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Finding that vintage gem at the thrift store is really not all about being lucky. If you want to increase your chances of thrifting success, you want to approach it with a plan. You are on a mission here. There is a system that goes into thrifting like a pro.
I’ve been selling vintage for over ten years, and i’ve been in many thrift stores during that time. There are definitely a few tips and tricks that I’ve picked up along the way.
You don’t have to be a vintage dealer or reseller to shop second hand. You might just love a good bargain. Or you support the idea of sustainability, keeping things out of the landfill and reuse them. You want something different from the common high street. Maybe you are decorating your first home and are on a budget. There are many reasons to choose to shop at the thrift store.
Have a list.
Start by having somewhat of an idea of what you are looking for. Keep an open mind, you never know what you’ll might find. But if you don’t have a plan of attack, it could get overwhelming. I call it my thrifting wish list. I have a list in my phone, and each time before i go inside, i will go over the list real quick so my focus is front and center.
When to thrift?
The short answer is go as often as possible. The more you go, the more chances of finding that gem. Stock can change quickly at some locations. So you will most likely find ‘new‘ stuff on each visit.
I understand the reality of busy schedules, so if you can’t find the time to thrift a lot, be strategic and think about when people tend to donate. Weekends are often used to de-clutter and organize, and spring cleaning brings many boxes of donations to the thrift stores. Try to plan your visits around the peak donation times.
Bring your tools.
A few things you want to have before you dive in your thrift buying adventure.
You probably already have your phone with you. Just make sure is charged. You never know when it could come in handy to discreetly look up a brand name, or maybe the value of something.
When you are looking for something specific, like a night table or a rug, know the measurements of your space, and have a measuring tape ready.
Because sometimes, thrift stores, well, eww. Yuck. Sanitizer please.
You might or might not need this depending on your eye sight. I must admit my eyes aren’t very good, so I carry a small magnifying glass on my key chain. Brand and date marks tend to be in very small print. And some damages can be small and easily overlooked.
Some items don’t seem like anything at first, but give them a second look. What are the possibilities. Can that side table be painted? Can you mend that dress to make it fit better? Can you re-purpose those jars? A little imagination and creativity goes a long way here.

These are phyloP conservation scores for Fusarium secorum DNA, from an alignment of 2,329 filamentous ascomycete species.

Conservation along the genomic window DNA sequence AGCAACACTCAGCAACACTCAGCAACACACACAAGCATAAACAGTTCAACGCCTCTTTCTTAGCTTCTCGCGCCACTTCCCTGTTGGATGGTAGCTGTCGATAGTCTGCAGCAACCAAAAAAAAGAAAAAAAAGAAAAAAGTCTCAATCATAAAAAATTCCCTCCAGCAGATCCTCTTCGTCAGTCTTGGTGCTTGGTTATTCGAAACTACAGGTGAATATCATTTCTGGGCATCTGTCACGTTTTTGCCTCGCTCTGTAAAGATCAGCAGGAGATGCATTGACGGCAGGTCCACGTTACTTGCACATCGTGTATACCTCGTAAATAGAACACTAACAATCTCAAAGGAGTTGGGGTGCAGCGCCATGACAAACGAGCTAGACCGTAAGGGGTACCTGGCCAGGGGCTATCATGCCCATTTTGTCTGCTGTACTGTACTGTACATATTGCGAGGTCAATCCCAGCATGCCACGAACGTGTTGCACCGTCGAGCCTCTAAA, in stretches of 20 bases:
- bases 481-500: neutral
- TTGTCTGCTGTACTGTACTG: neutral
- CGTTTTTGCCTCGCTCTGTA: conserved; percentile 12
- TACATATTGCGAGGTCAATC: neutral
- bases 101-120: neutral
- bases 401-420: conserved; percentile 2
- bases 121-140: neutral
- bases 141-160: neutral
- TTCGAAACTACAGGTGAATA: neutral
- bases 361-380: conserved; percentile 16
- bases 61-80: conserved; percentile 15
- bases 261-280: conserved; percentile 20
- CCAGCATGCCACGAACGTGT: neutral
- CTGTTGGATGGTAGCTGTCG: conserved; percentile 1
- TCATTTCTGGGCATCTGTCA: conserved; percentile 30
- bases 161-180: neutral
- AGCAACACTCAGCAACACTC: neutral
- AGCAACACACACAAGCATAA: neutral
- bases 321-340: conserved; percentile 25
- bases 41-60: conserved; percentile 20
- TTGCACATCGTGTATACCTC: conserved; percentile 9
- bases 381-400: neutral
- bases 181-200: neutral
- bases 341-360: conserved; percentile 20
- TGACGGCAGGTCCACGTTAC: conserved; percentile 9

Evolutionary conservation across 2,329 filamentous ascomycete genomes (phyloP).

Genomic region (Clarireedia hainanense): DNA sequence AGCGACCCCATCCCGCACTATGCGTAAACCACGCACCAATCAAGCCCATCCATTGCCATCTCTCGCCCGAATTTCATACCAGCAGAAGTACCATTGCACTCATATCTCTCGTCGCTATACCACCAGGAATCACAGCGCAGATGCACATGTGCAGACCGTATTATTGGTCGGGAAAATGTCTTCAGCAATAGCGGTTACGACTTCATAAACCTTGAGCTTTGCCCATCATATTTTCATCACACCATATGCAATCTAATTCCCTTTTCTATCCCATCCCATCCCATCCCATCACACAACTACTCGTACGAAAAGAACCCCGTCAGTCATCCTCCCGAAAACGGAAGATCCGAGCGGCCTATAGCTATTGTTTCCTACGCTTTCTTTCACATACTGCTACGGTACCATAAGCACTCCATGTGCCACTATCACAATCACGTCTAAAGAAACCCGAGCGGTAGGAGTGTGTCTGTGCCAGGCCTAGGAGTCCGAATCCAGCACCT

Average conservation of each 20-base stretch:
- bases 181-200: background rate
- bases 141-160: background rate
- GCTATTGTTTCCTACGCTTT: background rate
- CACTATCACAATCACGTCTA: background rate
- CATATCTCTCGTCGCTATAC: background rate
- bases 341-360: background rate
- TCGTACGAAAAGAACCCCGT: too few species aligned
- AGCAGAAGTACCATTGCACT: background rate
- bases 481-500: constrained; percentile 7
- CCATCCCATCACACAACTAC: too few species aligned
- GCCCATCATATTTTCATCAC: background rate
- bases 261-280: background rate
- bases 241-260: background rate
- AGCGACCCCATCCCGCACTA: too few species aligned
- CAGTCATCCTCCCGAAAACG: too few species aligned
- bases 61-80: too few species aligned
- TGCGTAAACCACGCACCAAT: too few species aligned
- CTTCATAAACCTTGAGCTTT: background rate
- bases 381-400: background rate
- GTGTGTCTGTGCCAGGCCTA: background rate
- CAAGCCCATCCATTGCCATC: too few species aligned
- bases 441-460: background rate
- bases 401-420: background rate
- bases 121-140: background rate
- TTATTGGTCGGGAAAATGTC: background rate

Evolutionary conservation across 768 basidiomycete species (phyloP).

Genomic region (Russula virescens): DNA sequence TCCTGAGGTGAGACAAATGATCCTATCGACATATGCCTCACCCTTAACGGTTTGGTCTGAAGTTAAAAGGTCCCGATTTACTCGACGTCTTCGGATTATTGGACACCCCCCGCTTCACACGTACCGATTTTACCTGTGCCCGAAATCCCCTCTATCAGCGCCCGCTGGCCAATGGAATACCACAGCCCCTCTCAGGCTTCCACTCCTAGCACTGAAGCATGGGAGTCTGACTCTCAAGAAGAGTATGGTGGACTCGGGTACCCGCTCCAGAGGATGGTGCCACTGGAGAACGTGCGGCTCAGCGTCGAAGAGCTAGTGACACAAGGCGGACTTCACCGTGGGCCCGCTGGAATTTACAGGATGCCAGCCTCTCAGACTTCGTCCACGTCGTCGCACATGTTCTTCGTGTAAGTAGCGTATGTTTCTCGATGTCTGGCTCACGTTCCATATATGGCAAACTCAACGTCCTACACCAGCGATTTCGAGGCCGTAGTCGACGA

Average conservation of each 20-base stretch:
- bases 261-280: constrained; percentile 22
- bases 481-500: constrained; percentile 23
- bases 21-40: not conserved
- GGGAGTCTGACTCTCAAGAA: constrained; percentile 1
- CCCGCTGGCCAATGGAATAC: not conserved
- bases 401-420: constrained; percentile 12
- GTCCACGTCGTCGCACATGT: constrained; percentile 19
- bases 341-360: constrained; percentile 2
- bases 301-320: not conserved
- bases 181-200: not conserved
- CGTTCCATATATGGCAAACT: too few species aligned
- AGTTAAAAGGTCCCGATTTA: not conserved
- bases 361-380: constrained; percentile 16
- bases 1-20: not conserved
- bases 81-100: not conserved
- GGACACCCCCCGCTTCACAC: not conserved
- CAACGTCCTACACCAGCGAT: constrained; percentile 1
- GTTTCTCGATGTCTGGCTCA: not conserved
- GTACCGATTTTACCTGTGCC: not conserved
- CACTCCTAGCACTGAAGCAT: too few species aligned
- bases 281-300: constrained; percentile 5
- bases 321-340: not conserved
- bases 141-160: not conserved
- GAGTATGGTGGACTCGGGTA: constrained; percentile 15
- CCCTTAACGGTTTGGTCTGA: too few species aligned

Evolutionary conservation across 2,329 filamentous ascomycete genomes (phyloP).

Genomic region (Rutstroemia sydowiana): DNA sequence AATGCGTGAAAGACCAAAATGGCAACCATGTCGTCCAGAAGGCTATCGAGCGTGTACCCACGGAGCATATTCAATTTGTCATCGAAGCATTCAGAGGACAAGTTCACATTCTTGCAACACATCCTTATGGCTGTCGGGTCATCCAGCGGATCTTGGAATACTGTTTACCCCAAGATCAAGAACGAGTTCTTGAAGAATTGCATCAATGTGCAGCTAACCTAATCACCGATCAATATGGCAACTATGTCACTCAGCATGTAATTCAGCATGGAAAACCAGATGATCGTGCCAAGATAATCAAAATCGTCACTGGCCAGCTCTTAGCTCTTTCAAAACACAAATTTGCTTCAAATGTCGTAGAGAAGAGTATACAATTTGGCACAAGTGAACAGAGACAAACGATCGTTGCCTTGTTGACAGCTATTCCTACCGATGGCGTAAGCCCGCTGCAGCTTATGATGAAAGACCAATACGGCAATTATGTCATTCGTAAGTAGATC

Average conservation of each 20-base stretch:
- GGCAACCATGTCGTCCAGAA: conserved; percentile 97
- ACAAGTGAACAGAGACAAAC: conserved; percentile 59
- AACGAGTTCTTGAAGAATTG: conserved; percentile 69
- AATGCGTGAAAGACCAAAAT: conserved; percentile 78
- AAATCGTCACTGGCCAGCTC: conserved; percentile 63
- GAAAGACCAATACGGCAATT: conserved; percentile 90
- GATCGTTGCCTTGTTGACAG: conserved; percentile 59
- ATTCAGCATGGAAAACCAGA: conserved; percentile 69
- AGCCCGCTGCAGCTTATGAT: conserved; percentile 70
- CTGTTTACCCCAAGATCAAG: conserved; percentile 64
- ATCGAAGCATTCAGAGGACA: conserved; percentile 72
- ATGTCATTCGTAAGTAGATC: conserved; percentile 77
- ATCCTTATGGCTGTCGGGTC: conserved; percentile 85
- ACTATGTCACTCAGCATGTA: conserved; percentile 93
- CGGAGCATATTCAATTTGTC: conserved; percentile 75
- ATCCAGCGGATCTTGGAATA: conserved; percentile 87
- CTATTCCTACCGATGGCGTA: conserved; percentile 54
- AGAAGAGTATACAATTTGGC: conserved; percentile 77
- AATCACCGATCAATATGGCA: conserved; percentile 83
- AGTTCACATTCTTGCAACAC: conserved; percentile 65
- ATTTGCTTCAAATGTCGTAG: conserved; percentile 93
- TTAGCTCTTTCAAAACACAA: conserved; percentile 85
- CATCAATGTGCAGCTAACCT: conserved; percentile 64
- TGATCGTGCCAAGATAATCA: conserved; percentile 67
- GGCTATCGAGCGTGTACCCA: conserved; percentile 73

Make sure you have enough time to completely browse the store. You might have to sift through a lot of No’s, but the better it feels when you uncover that YES treasure.
Have a system.
Once you are inside the store with your tools and plan of attack, it’s time to focus. Don’t get distracted by what’s ahead.
Pick your favorite section and start there. Go straight to the dresses if you’re a fashionista, or head to the kitchen items if you are a foodie. Work your way down the isles. Go section by section. If you spot something that speaks to you, maybe a piece of childhood nostalgia, or something you have never seen before, put it in your basket quick! You don’t want another shopper to scoop it up while you are debating to buy it or not. For now, just put it in your basket.
What i like to do when i’ve seen the whole store, and if i have some time left, is to walk the store again. This time back to front, at a quicker pace. Just scan all the isles to be sure there’s nothing you missed the first round.
Before you check out, inspect your finds one more time. Do you really want it? Are there stains you hadn’t noticed before? When in doubt and it’s not too expensive, i say Get It! It probably won’t be there next time. My biggest thrifting regrets are the items i did not buy.
The great thing is you can always re-donate. Bringing something into the store is like donating some thrift karma for your next shopping session.
Don’t forget to look at the bottom shelves and those boxes in the back of the store. You might find that hidden gem that nobody else noticed.
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